The Department also would like to note that Professor Zarrow is serving as a Visiting Professor at L’École des hautes études en sciences sociales (School for Advanced Study in the Social Sciences) from May-June 2019.
Our Department is extremely happy and proud to announce that Dr. Amii Omara-Otunnu, Associate Professor of African History, will be receiving one of South Africa’s highest honors for his contributions in the fight against apartheid. On April 25th, South African President Cyril Ramaphosa will present Professor Omara-Otunnu with the Silver Order of the Companions of OR Tambo, one of the National Orders, which the government describes as “the highest awards that South Africa bestows on citizens and members of the international community who have contributed meaningfully towards making the country a free, democratic and successful nation, united in its diversity.”
Professor Omara-Otunnu told the Black Star News, “I’ve been immensely humbled. Especially by the fact that the honor is bestowed by a national government in the continent that respects democracy, the rule of law and human rights,” and that, “The award indicates that the leadership in South Africa is conscious of the fact that Pan African solidarity in particular and international solidarity in general contributed substantially to both the success of the struggle against apartheid and progressive developments in post-apartheid South Africa.”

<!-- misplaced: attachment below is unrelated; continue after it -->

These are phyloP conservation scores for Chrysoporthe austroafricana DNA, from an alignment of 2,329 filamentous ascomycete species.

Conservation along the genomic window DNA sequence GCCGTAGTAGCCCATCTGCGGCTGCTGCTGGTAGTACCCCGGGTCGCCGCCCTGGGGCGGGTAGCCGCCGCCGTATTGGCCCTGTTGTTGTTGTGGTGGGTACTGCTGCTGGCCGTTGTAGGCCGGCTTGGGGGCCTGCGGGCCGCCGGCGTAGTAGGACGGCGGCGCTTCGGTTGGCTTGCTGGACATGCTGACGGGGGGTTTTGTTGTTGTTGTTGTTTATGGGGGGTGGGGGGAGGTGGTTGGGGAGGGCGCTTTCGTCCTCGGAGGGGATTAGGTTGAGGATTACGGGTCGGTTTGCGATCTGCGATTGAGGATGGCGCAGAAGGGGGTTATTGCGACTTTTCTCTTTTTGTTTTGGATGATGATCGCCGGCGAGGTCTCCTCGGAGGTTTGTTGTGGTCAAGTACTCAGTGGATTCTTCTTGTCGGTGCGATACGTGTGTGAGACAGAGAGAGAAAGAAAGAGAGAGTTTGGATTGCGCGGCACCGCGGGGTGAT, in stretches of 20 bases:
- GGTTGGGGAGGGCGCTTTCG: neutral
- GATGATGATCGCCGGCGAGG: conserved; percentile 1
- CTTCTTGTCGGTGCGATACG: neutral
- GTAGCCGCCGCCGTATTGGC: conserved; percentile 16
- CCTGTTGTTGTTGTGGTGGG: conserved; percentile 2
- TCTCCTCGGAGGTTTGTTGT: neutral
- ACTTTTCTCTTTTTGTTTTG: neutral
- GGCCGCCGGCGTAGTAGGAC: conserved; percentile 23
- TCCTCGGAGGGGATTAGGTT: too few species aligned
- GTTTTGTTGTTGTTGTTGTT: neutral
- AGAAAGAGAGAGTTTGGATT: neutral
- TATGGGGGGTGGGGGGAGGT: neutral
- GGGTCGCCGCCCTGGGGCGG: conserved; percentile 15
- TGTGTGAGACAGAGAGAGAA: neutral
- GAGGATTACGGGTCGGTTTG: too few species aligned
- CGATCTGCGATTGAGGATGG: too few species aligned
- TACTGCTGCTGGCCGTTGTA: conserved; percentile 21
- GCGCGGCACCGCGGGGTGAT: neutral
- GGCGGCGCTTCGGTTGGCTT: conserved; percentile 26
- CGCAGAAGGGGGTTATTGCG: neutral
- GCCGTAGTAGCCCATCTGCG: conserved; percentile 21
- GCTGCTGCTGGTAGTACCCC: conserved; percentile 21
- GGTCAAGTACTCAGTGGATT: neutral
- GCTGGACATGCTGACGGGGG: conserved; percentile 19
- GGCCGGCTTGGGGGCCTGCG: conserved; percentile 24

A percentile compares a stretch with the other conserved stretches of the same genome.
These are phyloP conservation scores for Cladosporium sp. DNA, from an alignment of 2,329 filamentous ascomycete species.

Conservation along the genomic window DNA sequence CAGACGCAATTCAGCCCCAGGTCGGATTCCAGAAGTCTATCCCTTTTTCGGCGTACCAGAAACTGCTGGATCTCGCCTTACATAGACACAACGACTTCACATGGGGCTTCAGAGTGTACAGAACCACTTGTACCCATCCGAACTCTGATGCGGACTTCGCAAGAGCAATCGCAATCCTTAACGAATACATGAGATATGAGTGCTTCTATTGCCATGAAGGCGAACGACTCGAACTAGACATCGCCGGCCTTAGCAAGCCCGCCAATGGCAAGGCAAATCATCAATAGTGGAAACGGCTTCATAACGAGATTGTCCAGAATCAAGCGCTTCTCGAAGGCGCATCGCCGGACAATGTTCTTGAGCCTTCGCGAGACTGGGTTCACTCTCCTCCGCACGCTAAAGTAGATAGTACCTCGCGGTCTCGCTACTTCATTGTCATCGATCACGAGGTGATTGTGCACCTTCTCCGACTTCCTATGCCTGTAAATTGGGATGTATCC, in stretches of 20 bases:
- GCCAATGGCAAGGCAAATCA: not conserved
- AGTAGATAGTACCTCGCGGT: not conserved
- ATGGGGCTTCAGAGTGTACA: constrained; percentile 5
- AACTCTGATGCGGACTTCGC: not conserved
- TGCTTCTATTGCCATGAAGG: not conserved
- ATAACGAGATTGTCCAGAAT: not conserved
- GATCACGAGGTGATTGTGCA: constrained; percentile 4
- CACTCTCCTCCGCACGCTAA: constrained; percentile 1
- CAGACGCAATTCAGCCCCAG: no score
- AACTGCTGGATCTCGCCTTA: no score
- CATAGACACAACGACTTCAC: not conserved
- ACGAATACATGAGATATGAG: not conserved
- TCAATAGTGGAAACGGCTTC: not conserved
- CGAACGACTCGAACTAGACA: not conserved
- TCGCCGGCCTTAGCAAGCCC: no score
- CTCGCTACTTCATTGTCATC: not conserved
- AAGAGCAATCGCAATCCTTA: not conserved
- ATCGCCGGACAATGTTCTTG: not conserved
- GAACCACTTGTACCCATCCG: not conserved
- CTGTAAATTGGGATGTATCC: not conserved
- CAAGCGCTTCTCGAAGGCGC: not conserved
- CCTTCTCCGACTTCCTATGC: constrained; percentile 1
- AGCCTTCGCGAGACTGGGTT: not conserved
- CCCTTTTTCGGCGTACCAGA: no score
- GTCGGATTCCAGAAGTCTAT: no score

Professor Micki McElya‘s book Clinging to Mammy: The Faithful Slave in Twentieth-Century America, published in 2007 with Harvard University Press, was quoted in a recent article by Kali Halloway. Titled “‘Loyal Slave’ Monuments Tell a Racist Lie About American History,” Halloway specifically references McElya’s research on the largest-black newspaper in DC in the 1920s.
Professor Manisha Sinha‘s The Slave’s Cause: A History of Abolition, recipient of the 2017 Frederick Douglass Prize, was quoted in Dr. Tiya Miles’ recent NYT op-ed, “The Black Gun Owner Next Door.” Miles draws upon Professor Sinha’s utilization of “shock troops” to describe the activists involved in fugitive slave rescues.
The Department is happy to announce that Professor Helen M. Rozwadowski has received the Sharon Harris Book Award for the publication of Vast Expanses: A History of the Oceans (Reaktion Press, 2018).
The award committee notes that: “Prof. Rozwadowski’s book is an engaging overview of the oceans from deep prehistory to the present. It focuses on the relationship between people and an environment that once seemed beyond human influence. The idea of the ocean as a limitless frontier flourished but eventually withered in the late twentieth century, as people began to confront the damage they had done through pollution and overfishing. In order for us now to produce positive environmental change, Rozwadowski concludes, “We must jettison our perception of the ocean as a timeless place, apart from humans.” This concise and readable book demonstrates the value of the humanities in addressing the planet’s looming environmental crisis.”